When Houston commuters think of I-45, many thoughts and emotions come to mind. Among those that can be referenced in a family-friendly publication are the feelings of rage and resignation when we are buried in traffic jams; the sensations of stupor or sublimity as we blur past strip malls and strip clubs; and the mindless humming inspired by old songs and the mindful attention inspired by a new one.
But rarely is I-45 a stage for moral quandaries—at least until you exit, stop at the first intersection, and confront an ethical impasse at the underpass. There, at the red light, you face a panhandler.
There is no better verb than “face,” if only because that is also the noun that captures what’s at stake. Many of us do our very best to evade these face-offs. There are drivers who, coming to a stop next to the panhandler, will nudge their cars forward. Others will try to edge their way into the far lane. Yet other drivers will run the light, running the risk of an accident in order—or so I suspect—to avoid spending the several seconds in the uncomfortable company of the needy.
When those strategies fail, there are yet others. Some of us stare furiously at our smart phones, while others take a newfound interest in odometer readings. Many of us will gaze straight ahead, pretending to be lost in thought, all the while a prisoner of just one: Why is this light taking so long to turn?
Some of us will look at the panhandler, but in the way we might look at faces in a police line-up or X-rays of our children’s teeth. We try to assess the situation, comparing the pleas on their signs with the clothing on their bodies or the expressions on their faces. Are those Ray-Bans he’s wearing? If he’s really homeless, why is he so clean-shaven? Or, Since he is homeless, shouldn’t he make himself more presentable? If she’s feeding three kids, why is she overweight? No wonder he’s begging; he clearly spent all his money on tattoos.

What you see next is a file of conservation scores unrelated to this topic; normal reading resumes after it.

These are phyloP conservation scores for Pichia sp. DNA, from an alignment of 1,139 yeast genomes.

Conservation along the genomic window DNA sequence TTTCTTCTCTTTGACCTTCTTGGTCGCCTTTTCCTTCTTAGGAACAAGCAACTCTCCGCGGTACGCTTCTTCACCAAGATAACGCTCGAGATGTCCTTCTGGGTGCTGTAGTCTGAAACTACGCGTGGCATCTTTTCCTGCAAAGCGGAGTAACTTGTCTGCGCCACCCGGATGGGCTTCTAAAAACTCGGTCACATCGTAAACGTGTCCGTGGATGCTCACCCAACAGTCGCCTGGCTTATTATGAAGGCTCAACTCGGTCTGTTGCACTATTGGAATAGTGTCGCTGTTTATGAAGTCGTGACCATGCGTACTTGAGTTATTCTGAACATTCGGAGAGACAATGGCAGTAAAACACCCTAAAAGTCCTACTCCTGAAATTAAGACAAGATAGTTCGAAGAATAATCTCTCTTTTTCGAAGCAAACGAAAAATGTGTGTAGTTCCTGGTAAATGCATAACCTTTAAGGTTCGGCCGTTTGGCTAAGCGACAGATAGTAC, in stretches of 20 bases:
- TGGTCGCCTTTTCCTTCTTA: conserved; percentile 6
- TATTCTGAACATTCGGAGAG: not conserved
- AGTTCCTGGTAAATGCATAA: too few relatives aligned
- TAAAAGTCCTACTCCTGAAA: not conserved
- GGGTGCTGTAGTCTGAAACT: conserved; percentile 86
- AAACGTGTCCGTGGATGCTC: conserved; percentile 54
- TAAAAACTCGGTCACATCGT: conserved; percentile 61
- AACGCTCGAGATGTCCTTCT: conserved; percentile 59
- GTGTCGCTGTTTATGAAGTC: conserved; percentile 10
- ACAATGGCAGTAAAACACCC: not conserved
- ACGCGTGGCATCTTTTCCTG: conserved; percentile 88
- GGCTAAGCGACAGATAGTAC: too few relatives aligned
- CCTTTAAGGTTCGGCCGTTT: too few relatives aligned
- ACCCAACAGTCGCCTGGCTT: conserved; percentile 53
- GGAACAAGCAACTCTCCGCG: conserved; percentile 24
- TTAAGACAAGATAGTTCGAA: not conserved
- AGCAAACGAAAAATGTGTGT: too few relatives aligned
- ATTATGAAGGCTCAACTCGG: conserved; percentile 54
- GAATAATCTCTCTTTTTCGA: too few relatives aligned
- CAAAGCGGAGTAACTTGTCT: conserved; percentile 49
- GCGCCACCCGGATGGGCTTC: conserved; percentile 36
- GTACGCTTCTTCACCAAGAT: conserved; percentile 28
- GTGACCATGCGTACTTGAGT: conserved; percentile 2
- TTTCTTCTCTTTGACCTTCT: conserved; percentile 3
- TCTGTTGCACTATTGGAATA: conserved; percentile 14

How do I know all these tactics, ruses and excuses? It’s simple: I’ve tried them all. While I send out yearly checks to a dozen charities, I cannot without effort fork over to a beggar the same couple of bucks that I thoughtlessly spend on an espresso. Why?
For the Jewish thinker Emmanuel Lévinas, our moral understanding is founded on “the face to face.” Truly seeing another person’s face is “the most basic mode of responsibility.” In the beginning, for Levinas, was not the Word, but the wordless encounter between two humans dependent upon one another not just for survival, but for recognition.
But perhaps recognition asks too much of us. In The Brothers Karamazov, one of Fyodor Dostoyevsky’s characters declares that while we might love our neighbor abstractly, we rarely do so up close. This is the reason, he concludes, that beggars “should never show themselves in the street.”
This is especially the case on the feeder roads of I-45. Unlike downtown’s sidewalks and parks, the concrete banks and macadam tributaries of I-45 are the last place one expects to face a face. Encountering a human who isn’t enveloped in a shell of steel and glass shell in these parts is always a bit of a shock.
And yet there she is, a human being, her head abuzz with the torrent of traffic as she slowly works the line of cars. Let’s face it: She wants to be seen. Will I allow myself to see her? Or will I allow the inevitable bottleneck of questions and rationalizations to come between us? Will she spend my buck on drugs or booze, or drive off in Mercedes once her shift is over?
But where is my common sense? Must we be sociologists to know that most panhandlers spend their money on food? Do I need to be an economist to know that giving cash to the poor is the most efficient way to help them? Do I have to consult a psychologist to grasp how difficult it is to ask strangers for help in the shadow of an underpass?
The next time we face another at an intersection, we should take the opportunity to face ourselves as well.